At Salamaua, about two hours by boat from Lae, lay some of the best diving to be had anywhere – both coral, swarming with sea life, and shipwrecks. There was one particular ship, known as the “Deep wreck”, sitting on the sandy bottom alongside a reef drop off, which attracted us. The ship lay at 75 metres of water – far beyond the 30 metres considered the limit for sport diving – and presented considerable dangers with only 5 minutes bottom time allowed before rising to spend an extended time decompressing (also normally taboo for sports divers). As the time on the bottom started when the diver left the surface , the aim was to descend as quickly as possible, so it was decided to carry a native string bag (bilum) loaded with rocks to accelerate the journey to the ship.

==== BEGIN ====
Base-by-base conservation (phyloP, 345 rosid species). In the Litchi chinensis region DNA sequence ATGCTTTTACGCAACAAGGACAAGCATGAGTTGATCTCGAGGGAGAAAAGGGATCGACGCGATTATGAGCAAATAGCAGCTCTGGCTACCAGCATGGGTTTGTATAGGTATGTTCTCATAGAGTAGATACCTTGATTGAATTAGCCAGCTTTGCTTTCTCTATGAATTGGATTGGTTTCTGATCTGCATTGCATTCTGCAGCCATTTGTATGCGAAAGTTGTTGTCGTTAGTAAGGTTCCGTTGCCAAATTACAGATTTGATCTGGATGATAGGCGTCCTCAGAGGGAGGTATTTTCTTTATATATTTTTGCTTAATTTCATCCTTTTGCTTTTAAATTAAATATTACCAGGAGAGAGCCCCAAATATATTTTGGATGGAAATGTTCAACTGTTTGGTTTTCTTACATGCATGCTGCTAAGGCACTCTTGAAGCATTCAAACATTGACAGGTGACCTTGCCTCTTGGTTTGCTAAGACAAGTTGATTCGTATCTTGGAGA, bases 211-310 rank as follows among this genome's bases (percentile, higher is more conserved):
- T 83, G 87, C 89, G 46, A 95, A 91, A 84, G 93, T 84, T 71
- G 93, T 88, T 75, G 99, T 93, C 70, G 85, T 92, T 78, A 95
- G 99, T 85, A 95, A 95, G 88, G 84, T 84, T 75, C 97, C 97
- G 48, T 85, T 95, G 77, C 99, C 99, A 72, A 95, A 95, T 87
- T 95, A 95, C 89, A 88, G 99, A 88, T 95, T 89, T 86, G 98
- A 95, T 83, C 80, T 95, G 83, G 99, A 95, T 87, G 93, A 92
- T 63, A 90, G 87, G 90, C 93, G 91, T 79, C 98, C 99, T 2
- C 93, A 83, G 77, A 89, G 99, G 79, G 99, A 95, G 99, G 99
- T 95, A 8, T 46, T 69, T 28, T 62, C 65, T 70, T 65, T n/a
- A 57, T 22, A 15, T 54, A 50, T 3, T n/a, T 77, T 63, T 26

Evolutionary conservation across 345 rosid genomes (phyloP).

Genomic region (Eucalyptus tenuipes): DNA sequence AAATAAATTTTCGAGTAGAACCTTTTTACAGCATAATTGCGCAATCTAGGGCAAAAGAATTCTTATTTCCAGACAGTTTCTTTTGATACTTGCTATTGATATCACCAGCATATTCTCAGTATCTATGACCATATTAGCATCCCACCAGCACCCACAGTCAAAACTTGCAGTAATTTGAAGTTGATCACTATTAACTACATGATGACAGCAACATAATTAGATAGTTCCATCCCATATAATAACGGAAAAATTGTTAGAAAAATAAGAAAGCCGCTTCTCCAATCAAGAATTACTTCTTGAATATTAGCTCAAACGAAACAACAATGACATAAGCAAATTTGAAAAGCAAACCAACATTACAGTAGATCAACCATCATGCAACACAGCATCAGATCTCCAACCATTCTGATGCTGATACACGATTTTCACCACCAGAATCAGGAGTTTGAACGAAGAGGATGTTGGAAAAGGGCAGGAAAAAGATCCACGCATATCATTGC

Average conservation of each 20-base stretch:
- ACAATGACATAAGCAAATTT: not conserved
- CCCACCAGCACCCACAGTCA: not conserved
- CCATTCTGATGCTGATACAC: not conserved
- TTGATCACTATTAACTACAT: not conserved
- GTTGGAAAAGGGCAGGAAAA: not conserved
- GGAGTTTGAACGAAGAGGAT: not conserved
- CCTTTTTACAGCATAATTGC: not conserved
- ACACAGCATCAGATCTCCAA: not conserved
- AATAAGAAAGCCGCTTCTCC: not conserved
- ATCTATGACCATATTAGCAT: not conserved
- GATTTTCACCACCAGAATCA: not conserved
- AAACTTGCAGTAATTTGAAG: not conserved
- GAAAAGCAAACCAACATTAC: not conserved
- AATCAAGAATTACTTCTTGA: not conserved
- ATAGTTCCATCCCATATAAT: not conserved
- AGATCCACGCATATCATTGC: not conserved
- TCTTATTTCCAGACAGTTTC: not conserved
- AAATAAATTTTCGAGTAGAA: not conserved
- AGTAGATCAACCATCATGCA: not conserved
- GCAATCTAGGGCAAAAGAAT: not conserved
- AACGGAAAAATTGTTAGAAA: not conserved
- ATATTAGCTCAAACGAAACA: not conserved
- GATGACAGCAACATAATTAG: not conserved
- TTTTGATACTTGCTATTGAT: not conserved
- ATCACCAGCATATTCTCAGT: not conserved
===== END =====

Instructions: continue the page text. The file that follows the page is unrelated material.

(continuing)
Each diver grasped a bag of rocks and leapt over the back of the boat and disappeared from view in an instant. We were doing the dive in pairs with the others staying on the surface to lower spare SCUBA tanks down a rope to be ready for the returning divers to decompress at the appropriate depth. A particularly cocky young fellow, who had been less than attentive when a decompression briefing was held earlier, could not wait to get into the water and inspite of being told to hold his bag of rocks so they could be jettisoned if need be, insisted on wearing them strung around his neck.
Our hero leapt over the back of the boat from which was tied a dinghy on a long line. So accurate was his leap that his legs straddled the rope between the big boat and the dinghy and we watched in amazement as he slipped in an arc and slowly toppled over to go plummeting to the bottom with his string bag full of rocks around his neck pulling him down. The divers hanging from the shot line about 10 metres down, doing their decompression stop, not only saw but heard our friend go screaming past, hand firmly grasping his vital organs.